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Suicide is the second leading cause of death among US adolescents, with rates increasing by over 50% in the past decade. The SHIELD randomized clinical trial evaluated the effectiveness of school-based major depressive disorder (MDD) screening. This secondary analysis focused on suicide risk assessment to increase initiation of mental health treatment. MDD screening in SHIELD utilized the Patient Health Questionnaire-9 (PHQ-9). Though not a formal suicide risk assessment tool, PHQ-9 item #9 considers suicide risk. During the SHIELD trial, positive responses to item #9 placed the greatest burden on schools for urgent/emergent evaluation. Our objective was to determine whether the PHQ-9 increased identification of and treatment initiation for increase suicide risk.
Students in 14 Pennsylvania high schools were randomized by grade to either: 1) usual school practice of targeted referral for behaviors prompting concern for suicide risk or 2) universal screening using the PHQ-9 with any response >0 to item #9 regarding suicide risk considered positive. Students identified in either arm were referred to the Student Assistance Program (SAP), mandated in all Pennsylvania schools. SAP includes trained professionals that utilize a team process to gather and review referral data. SAP determined follow-up recommendations. Study groups were compared using mixed effects logistic regression. To simulate use of a PHQ-8, which excludes item #9, responses on item #9 were compared to positive scores on the PHQ-8.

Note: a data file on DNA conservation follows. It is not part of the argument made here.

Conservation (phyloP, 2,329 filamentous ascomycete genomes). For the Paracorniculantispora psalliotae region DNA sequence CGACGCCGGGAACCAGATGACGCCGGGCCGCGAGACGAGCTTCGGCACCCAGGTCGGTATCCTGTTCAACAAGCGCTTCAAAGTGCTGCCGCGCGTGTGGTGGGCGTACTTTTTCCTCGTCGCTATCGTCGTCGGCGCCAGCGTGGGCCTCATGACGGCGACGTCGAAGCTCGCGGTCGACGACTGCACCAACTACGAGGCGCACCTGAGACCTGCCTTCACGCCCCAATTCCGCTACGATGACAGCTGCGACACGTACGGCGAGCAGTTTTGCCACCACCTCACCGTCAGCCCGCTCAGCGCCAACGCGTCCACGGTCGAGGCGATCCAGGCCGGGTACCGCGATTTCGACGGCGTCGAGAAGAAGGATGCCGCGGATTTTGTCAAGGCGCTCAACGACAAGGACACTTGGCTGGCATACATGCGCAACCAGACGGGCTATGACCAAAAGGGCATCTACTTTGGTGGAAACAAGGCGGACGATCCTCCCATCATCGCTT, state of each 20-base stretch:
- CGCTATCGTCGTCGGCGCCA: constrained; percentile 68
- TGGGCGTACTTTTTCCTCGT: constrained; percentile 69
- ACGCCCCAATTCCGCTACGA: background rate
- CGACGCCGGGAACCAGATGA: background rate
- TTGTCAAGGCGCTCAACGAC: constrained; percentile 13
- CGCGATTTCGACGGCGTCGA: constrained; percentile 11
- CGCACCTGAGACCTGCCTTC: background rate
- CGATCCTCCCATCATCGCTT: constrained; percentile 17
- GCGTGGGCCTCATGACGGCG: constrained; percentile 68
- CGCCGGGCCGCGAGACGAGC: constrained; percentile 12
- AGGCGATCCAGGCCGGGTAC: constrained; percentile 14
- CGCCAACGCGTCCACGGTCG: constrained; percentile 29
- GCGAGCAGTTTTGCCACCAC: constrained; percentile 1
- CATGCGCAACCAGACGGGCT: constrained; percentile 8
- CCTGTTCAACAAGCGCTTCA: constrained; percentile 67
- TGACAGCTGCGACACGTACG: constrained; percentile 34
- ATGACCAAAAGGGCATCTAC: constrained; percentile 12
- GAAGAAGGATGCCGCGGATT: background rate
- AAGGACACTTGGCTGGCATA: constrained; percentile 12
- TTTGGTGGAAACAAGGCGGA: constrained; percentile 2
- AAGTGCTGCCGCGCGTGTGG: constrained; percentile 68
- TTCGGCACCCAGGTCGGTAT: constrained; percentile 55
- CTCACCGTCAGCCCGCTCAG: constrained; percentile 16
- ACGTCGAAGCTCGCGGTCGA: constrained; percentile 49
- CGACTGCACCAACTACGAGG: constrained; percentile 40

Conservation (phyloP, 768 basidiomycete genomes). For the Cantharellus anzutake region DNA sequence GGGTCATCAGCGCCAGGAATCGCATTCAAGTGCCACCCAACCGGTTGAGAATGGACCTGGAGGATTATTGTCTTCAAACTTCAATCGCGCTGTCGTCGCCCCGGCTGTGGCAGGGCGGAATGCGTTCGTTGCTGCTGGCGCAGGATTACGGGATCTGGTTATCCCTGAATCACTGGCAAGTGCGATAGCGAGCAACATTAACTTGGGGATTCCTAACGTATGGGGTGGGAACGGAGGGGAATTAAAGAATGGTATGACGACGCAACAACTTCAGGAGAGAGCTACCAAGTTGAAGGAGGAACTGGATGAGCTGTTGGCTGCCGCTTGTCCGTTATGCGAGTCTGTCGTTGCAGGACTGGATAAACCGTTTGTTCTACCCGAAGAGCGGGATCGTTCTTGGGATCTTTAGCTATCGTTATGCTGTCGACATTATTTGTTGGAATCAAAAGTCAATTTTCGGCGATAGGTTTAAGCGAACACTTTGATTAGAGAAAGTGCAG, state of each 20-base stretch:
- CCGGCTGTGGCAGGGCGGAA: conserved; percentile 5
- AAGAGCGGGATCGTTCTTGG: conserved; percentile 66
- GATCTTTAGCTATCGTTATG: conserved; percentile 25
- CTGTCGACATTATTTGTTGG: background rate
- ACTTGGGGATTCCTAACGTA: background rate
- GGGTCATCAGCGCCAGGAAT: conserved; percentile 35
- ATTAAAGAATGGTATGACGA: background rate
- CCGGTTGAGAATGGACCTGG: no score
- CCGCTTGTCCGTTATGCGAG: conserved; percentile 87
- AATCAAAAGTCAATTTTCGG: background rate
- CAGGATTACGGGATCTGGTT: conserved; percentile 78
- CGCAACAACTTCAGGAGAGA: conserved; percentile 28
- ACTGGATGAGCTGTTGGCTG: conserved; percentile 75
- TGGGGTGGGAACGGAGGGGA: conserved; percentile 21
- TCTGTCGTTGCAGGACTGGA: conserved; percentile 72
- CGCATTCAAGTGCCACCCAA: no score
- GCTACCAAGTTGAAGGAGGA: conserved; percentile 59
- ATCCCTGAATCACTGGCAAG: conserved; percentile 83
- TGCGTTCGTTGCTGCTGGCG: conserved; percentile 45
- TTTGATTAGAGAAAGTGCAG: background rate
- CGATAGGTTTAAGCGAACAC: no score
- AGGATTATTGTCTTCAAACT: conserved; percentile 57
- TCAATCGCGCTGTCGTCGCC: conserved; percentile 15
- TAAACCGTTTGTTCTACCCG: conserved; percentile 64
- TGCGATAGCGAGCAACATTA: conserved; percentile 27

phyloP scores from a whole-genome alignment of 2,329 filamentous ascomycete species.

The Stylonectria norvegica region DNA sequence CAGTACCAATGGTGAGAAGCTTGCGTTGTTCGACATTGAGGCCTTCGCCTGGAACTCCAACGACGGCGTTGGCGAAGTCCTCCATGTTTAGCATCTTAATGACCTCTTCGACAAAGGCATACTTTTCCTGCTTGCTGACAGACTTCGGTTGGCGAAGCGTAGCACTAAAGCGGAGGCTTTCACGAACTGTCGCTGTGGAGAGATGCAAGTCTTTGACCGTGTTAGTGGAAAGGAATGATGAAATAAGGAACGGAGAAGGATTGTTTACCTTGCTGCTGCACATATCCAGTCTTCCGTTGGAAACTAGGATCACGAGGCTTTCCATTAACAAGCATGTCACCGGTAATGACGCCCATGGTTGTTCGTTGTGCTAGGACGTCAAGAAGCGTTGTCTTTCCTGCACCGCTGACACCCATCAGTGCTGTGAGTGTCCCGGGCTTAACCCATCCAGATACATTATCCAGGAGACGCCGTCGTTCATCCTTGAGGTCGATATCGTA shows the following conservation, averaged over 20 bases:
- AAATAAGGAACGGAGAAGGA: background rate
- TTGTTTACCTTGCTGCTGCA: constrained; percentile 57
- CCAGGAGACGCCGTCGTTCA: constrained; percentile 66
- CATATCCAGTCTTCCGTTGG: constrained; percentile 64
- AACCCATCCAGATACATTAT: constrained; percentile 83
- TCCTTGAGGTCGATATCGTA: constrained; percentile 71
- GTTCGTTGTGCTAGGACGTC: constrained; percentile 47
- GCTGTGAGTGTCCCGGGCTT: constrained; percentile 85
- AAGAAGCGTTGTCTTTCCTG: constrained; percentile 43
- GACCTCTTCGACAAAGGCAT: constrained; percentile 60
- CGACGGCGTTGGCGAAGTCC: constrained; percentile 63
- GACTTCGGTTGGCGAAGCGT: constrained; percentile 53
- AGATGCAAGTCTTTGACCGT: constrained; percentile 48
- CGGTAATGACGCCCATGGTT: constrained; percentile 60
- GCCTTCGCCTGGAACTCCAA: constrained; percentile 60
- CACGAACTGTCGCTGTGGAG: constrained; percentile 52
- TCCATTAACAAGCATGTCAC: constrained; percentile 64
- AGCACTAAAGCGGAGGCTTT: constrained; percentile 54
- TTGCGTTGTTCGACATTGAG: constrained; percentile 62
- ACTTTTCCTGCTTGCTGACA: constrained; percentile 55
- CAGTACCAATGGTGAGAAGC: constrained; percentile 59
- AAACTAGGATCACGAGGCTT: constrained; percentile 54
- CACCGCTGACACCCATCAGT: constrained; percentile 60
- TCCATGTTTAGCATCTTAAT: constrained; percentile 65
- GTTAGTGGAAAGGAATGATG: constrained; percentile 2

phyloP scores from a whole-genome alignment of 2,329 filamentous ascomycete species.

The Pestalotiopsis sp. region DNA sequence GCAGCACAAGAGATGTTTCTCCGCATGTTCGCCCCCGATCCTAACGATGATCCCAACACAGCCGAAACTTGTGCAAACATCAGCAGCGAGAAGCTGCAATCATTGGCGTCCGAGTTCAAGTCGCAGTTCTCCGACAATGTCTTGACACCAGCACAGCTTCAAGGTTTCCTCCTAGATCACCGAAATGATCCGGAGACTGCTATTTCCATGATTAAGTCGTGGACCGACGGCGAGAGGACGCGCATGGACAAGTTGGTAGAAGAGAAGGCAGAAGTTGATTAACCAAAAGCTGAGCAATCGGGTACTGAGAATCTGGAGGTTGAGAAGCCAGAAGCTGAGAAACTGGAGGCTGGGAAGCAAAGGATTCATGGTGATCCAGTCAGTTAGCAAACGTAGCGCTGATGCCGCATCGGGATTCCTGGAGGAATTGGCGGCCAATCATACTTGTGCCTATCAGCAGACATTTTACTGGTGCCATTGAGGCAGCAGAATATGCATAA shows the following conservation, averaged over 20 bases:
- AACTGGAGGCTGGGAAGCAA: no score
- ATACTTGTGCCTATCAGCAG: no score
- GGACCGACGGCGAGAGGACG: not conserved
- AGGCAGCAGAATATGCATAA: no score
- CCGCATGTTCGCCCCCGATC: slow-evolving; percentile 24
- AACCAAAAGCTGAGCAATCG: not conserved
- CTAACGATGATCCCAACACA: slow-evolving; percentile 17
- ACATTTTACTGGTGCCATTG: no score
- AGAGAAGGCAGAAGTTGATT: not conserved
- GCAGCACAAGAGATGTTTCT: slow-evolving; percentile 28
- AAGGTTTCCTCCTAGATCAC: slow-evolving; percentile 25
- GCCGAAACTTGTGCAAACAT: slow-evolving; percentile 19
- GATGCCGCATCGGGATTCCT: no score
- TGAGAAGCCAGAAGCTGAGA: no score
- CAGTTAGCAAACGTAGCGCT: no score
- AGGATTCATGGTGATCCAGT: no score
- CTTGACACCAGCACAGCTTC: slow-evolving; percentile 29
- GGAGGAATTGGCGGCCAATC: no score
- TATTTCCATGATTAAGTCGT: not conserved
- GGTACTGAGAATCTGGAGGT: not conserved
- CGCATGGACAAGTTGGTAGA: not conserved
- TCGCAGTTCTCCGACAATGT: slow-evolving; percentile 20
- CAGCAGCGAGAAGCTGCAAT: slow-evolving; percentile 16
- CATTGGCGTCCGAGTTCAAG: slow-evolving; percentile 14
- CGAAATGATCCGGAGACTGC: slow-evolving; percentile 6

Participants included 12,909 students with 6,473 (50.1%) randomized to universal screening. Students were 46% female and 43% Hispanic or non-Hispanic Black. Seven of 14 schools were urban with a median size of 370 students. Adolescents in the universal screening arm had 7.1 times higher odds (95% CI 5.7-8.8) of being identified as at-risk for suicide, 7.8 times higher odds (95% CI 4.6-13.1) of confirmed follow-up needs, and 4.0 times higher odds (95% CI 2.0-7.9) of initiating mental health treatment. Using a PHQ-8 screen potentially missed 30.2% of at-risk students (positive response to PHQ-9 item #9, but negative on the PHQ-8).
Even with a MDD screening tool, which is not optimized for suicide risk assessment, universal screening increased identification of and treatment initiation for suicide risk among identified adolescents. This both confirms the value of this approach and suggests a suicide-specific risk assessment may have even greater impact on treatment engagement of at-risk youth.
Sources of Support
Research reported in this publication was funded through a Patient-Centered Outcomes Research Institute® (PCORI®) Award (AD-2017C3-8752).The views presented in this publication are solely the responsibility of the author(s) and do not necessarily represen.